The app stores provided by Apple, Google and Microsoft are supposed to be a safe place where consumers can purchase software for their devices. All these large companies have safeguards in place to keep malicious junk off their online markets, however, the systems are not 100 percent foolproof.
A report from How-To Geek took a look at what scammers are doing on the Mac App Store. The site discovered that scammers are not only making money from misleading listings, but Apple is also getting 30% of that revenue.
Microsoft Excel is a perfect example of an app scammers use to target consumers. There are a number of products on the Mac App Store that are seemingly real apps but are instead add-ons that require a legitimate copy of Mircosoft Excel to be installed.
As an example, the site shows one listing called Office Bundle, which pops up when searching for Excel and is priced at $30. The software is described as “the easiest way to create high-quality Word documents, Excel spreadsheets, and PowerPoint presentations.”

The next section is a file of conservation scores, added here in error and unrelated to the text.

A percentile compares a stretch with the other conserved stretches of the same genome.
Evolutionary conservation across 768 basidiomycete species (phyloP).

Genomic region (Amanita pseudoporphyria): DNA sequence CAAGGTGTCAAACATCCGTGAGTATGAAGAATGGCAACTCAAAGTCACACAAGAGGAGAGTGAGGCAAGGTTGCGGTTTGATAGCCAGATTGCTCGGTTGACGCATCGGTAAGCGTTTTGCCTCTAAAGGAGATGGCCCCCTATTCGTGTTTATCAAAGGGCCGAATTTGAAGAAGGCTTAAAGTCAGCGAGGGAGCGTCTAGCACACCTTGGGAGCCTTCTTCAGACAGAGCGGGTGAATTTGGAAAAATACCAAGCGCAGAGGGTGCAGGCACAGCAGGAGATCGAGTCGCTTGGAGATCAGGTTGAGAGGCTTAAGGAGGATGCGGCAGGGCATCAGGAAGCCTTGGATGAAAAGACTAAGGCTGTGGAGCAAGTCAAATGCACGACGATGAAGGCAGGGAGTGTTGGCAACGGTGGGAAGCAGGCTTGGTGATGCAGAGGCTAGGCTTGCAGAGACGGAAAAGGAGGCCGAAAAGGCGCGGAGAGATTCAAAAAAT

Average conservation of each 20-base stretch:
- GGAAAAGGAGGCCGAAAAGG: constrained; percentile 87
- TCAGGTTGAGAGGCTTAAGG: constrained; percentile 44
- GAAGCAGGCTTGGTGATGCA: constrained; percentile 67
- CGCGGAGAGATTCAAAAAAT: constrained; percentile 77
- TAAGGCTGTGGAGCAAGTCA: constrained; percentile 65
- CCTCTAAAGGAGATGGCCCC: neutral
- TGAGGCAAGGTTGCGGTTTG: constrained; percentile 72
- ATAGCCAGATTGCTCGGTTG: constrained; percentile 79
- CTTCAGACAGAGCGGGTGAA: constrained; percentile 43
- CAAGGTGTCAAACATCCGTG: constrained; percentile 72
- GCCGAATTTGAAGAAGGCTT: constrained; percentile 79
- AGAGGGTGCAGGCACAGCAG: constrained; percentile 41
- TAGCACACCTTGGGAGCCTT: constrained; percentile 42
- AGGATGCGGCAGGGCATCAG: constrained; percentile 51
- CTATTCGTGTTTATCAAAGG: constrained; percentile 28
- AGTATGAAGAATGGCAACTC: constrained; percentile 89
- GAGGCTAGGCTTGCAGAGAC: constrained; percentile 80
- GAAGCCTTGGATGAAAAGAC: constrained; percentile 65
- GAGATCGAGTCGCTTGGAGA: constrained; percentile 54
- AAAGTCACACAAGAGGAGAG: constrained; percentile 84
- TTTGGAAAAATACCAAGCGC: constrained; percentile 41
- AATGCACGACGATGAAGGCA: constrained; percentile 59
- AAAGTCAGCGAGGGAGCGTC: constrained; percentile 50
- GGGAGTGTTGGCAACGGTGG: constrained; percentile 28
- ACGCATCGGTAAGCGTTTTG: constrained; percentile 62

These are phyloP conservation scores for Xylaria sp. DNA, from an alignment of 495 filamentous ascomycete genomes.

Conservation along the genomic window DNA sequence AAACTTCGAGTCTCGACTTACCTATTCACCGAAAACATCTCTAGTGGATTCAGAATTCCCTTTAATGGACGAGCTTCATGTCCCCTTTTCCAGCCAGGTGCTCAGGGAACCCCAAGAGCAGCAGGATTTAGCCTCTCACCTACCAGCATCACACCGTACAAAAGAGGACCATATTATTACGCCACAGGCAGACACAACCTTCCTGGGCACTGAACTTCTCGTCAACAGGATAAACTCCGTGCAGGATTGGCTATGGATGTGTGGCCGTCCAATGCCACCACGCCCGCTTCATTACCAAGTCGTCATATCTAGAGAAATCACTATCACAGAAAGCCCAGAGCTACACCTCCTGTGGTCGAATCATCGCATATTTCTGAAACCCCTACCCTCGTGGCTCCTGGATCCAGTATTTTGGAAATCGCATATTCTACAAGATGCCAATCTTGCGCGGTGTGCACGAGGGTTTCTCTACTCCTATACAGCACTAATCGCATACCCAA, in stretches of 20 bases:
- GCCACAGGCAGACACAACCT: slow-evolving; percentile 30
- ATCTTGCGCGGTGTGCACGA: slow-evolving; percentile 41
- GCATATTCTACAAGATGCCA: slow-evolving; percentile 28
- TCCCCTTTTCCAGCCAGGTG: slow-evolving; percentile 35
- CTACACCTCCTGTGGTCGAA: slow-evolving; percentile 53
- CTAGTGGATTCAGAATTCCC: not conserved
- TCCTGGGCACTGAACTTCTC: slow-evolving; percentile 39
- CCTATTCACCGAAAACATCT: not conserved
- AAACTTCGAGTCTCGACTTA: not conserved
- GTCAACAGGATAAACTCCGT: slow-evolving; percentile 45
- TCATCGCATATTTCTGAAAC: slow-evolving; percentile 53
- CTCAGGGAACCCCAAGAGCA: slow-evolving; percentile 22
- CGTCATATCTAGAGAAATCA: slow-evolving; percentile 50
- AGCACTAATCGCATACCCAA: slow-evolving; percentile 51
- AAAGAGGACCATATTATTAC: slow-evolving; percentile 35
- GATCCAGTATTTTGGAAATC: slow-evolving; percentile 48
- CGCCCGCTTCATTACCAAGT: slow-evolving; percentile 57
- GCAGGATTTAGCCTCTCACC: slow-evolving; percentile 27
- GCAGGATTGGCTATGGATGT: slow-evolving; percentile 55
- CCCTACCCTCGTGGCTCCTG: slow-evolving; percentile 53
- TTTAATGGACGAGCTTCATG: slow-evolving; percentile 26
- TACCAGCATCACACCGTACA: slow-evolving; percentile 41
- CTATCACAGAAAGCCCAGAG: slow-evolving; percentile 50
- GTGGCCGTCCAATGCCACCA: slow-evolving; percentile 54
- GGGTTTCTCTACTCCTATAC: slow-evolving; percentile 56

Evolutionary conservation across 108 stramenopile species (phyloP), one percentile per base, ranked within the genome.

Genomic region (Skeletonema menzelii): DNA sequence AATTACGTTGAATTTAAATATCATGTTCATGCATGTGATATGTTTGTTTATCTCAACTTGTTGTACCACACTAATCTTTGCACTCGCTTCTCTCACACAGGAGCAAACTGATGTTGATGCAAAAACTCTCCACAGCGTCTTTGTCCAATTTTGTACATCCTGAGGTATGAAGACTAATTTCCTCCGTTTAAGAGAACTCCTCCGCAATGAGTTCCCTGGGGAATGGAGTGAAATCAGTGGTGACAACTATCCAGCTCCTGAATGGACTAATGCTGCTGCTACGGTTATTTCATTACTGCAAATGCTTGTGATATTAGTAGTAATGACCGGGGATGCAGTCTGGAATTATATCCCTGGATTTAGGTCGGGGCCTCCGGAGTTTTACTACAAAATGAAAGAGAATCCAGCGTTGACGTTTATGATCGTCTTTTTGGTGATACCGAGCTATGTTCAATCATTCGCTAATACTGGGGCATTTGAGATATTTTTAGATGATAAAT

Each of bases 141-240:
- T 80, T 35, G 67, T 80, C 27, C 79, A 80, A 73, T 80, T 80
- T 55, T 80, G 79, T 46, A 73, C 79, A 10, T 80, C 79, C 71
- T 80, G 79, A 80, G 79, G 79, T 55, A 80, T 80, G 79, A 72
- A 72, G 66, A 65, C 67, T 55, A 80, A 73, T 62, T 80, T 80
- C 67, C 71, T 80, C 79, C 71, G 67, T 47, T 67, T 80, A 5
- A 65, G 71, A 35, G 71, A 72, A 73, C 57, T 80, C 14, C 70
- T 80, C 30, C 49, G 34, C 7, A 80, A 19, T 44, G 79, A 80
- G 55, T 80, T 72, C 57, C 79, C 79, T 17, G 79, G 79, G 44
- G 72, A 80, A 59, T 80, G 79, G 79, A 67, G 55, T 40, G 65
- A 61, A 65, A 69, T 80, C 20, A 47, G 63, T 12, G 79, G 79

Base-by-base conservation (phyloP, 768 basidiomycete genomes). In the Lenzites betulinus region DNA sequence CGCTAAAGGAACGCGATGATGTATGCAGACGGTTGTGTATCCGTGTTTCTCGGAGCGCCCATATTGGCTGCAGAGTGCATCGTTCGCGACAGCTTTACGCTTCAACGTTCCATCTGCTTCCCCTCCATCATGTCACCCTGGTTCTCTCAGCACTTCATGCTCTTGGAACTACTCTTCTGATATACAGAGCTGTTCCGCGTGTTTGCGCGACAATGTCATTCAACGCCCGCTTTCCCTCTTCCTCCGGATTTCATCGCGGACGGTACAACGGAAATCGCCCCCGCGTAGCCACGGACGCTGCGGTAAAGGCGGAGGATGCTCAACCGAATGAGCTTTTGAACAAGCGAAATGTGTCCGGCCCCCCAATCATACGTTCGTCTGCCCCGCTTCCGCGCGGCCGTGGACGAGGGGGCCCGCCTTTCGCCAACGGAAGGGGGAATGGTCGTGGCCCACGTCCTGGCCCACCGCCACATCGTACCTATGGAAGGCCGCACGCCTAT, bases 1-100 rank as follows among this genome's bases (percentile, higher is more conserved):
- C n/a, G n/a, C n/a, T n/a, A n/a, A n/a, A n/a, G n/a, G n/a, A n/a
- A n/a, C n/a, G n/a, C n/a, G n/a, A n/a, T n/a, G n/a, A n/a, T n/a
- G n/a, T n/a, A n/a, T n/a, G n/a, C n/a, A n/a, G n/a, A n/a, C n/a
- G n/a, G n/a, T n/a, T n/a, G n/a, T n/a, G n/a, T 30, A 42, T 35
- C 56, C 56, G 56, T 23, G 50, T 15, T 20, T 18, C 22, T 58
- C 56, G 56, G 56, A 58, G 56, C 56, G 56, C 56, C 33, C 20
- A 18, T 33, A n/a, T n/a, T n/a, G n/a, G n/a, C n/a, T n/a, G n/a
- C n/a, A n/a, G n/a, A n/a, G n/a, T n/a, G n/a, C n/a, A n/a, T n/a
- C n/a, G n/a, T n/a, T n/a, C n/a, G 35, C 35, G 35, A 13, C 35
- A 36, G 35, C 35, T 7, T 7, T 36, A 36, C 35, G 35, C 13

Following the app’s description is a list of generic Microsoft office features and a small message stating that the app has nothing to do with Microsoft. Microsoft’s Office Suite isn’t even available to purchase on the Mac App Store, making the situation even more confusing for consumers.
Unfortunately, the problem doesn’t stop at Microsoft Office-related clones. This method of scamming is used across a variety of well-known brands, including Adobe’s popular InDesign publishing software, Chrome, and Firefox.
The report even points to an absurd amount of listed disk cleaners and memory cleaners Mac users simply don’t need.
The overall point of the report is to shed some light on scammers that are mimicking official branding and product descriptions to lure in customers in order to make some cash. Based on the report, Apple’s next task after cleaning up the iOS App Store should be a cleanup of junk apps that are broken, outdated, and misrepresented on the Mac App Store.